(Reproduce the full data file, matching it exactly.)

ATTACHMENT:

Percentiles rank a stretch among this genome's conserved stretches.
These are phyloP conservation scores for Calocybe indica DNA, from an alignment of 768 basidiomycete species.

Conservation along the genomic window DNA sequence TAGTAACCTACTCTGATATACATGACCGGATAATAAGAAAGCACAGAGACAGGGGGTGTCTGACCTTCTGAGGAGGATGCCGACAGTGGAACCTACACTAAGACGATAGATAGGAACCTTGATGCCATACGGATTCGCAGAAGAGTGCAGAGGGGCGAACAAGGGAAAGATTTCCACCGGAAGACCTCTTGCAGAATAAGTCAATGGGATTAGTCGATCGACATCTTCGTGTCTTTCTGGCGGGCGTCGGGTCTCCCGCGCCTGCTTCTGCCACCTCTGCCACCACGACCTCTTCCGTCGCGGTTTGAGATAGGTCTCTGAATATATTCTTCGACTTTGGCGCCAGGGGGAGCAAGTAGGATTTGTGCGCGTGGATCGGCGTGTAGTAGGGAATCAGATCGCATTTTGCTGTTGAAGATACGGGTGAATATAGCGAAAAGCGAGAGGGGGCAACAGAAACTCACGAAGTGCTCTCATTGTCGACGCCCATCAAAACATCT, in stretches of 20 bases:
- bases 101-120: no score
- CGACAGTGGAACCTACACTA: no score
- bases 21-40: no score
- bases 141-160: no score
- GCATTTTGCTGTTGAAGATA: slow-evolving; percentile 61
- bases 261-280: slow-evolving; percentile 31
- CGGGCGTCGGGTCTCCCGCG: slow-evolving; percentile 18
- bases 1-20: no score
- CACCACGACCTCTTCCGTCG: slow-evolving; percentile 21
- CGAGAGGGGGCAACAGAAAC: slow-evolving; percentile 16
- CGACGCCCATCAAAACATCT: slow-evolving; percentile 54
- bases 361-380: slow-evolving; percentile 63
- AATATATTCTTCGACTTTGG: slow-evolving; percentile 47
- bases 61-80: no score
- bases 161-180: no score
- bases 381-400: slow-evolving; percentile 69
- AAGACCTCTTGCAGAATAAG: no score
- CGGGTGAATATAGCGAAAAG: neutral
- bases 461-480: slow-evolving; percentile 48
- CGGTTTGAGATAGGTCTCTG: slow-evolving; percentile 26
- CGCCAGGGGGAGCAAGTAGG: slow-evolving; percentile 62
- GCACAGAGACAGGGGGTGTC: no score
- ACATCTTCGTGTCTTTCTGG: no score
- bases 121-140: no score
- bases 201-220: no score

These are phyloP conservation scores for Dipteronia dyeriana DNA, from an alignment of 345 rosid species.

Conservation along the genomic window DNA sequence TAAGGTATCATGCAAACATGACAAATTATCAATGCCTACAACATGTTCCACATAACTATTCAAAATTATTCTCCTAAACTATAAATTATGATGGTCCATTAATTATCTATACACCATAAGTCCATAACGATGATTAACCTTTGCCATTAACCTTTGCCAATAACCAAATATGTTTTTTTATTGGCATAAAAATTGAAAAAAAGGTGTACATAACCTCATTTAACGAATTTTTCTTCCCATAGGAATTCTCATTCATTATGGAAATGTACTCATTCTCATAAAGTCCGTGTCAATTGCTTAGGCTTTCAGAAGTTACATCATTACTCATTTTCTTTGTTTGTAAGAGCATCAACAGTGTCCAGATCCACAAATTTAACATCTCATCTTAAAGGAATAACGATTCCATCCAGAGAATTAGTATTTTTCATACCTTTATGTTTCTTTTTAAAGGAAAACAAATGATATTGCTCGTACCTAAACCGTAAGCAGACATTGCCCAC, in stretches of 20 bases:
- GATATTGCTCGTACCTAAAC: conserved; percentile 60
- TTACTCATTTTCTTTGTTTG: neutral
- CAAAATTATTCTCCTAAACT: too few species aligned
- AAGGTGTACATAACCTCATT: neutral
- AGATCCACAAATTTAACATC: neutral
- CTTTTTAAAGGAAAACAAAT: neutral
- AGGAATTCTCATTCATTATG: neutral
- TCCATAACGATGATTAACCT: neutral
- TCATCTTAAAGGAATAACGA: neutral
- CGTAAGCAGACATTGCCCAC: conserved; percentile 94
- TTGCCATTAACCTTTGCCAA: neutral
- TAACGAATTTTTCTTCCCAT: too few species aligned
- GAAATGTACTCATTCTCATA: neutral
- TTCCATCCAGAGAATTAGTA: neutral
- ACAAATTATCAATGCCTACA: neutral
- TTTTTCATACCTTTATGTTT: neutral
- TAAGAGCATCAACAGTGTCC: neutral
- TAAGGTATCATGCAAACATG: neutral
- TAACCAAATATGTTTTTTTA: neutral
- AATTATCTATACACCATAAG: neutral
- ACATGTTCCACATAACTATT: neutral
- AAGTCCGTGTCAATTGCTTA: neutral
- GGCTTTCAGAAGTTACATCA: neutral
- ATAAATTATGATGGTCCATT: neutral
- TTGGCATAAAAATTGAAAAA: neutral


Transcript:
Percentiles rank a stretch among this genome's conserved stretches.
These are phyloP conservation scores for Calocybe indica DNA, from an alignment of 768 basidiomycete species.

Conservation along the genomic window DNA sequence TAGTAACCTACTCTGATATACATGACCGGATAATAAGAAAGCACAGAGACAGGGGGTGTCTGACCTTCTGAGGAGGATGCCGACAGTGGAACCTACACTAAGACGATAGATAGGAACCTTGATGCCATACGGATTCGCAGAAGAGTGCAGAGGGGCGAACAAGGGAAAGATTTCCACCGGAAGACCTCTTGCAGAATAAGTCAATGGGATTAGTCGATCGACATCTTCGTGTCTTTCTGGCGGGCGTCGGGTCTCCCGCGCCTGCTTCTGCCACCTCTGCCACCACGACCTCTTCCGTCGCGGTTTGAGATAGGTCTCTGAATATATTCTTCGACTTTGGCGCCAGGGGGAGCAAGTAGGATTTGTGCGCGTGGATCGGCGTGTAGTAGGGAATCAGATCGCATTTTGCTGTTGAAGATACGGGTGAATATAGCGAAAAGCGAGAGGGGGCAACAGAAACTCACGAAGTGCTCTCATTGTCGACGCCCATCAAAACATCT, in stretches of 20 bases:
- bases 101-120: no score
- CGACAGTGGAACCTACACTA: no score
- bases 21-40: no score
- bases 141-160: no score
- GCATTTTGCTGTTGAAGATA: slow-evolving; percentile 61
- bases 261-280: slow-evolving; percentile 31
- CGGGCGTCGGGTCTCCCGCG: slow-evolving; percentile 18
- bases 1-20: no score
- CACCACGACCTCTTCCGTCG: slow-evolving; percentile 21
- CGAGAGGGGGCAACAGAAAC: slow-evolving; percentile 16
- CGACGCCCATCAAAACATCT: slow-evolving; percentile 54
- bases 361-380: slow-evolving; percentile 63
- AATATATTCTTCGACTTTGG: slow-evolving; percentile 47
- bases 61-80: no score
- bases 161-180: no score
- bases 381-400: slow-evolving; percentile 69
- AAGACCTCTTGCAGAATAAG: no score
- CGGGTGAATATAGCGAAAAG: neutral
- bases 461-480: slow-evolving; percentile 48
- CGGTTTGAGATAGGTCTCTG: slow-evolving; percentile 26
- CGCCAGGGGGAGCAAGTAGG: slow-evolving; percentile 62
- GCACAGAGACAGGGGGTGTC: no score
- ACATCTTCGTGTCTTTCTGG: no score
- bases 121-140: no score
- bases 201-220: no score

These are phyloP conservation scores for Dipteronia dyeriana DNA, from an alignment of 345 rosid species.

Conservation along the genomic window DNA sequence TAAGGTATCATGCAAACATGACAAATTATCAATGCCTACAACATGTTCCACATAACTATTCAAAATTATTCTCCTAAACTATAAATTATGATGGTCCATTAATTATCTATACACCATAAGTCCATAACGATGATTAACCTTTGCCATTAACCTTTGCCAATAACCAAATATGTTTTTTTATTGGCATAAAAATTGAAAAAAAGGTGTACATAACCTCATTTAACGAATTTTTCTTCCCATAGGAATTCTCATTCATTATGGAAATGTACTCATTCTCATAAAGTCCGTGTCAATTGCTTAGGCTTTCAGAAGTTACATCATTACTCATTTTCTTTGTTTGTAAGAGCATCAACAGTGTCCAGATCCACAAATTTAACATCTCATCTTAAAGGAATAACGATTCCATCCAGAGAATTAGTATTTTTCATACCTTTATGTTTCTTTTTAAAGGAAAACAAATGATATTGCTCGTACCTAAACCGTAAGCAGACATTGCCCAC, in stretches of 20 bases:
- GATATTGCTCGTACCTAAAC: conserved; percentile 60
- TTACTCATTTTCTTTGTTTG: neutral
- CAAAATTATTCTCCTAAACT: too few species aligned
- AAGGTGTACATAACCTCATT: neutral
- AGATCCACAAATTTAACATC: neutral
- CTTTTTAAAGGAAAACAAAT: neutral
- AGGAATTCTCATTCATTATG: neutral
- TCCATAACGATGATTAACCT: neutral
- TCATCTTAAAGGAATAACGA: neutral
- CGTAAGCAGACATTGCCCAC: conserved; percentile 94
- TTGCCATTAACCTTTGCCAA: neutral
- TAACGAATTTTTCTTCCCAT: too few species aligned
- GAAATGTACTCATTCTCATA: neutral
- TTCCATCCAGAGAATTAGTA: neutral
- ACAAATTATCAATGCCTACA: neutral
- TTTTTCATACCTTTATGTTT: neutral
- TAAGAGCATCAACAGTGTCC: neutral
- TAAGGTATCATGCAAACATG: neutral
- TAACCAAATATGTTTTTTTA: neutral
- AATTATCTATACACCATAAG: neutral
- ACATGTTCCACATAACTATT: neutral
- AAGTCCGTGTCAATTGCTTA: neutral
- GGCTTTCAGAAGTTACATCA: neutral
- ATAAATTATGATGGTCCATT: neutral
- TTGGCATAAAAATTGAAAAA: neutral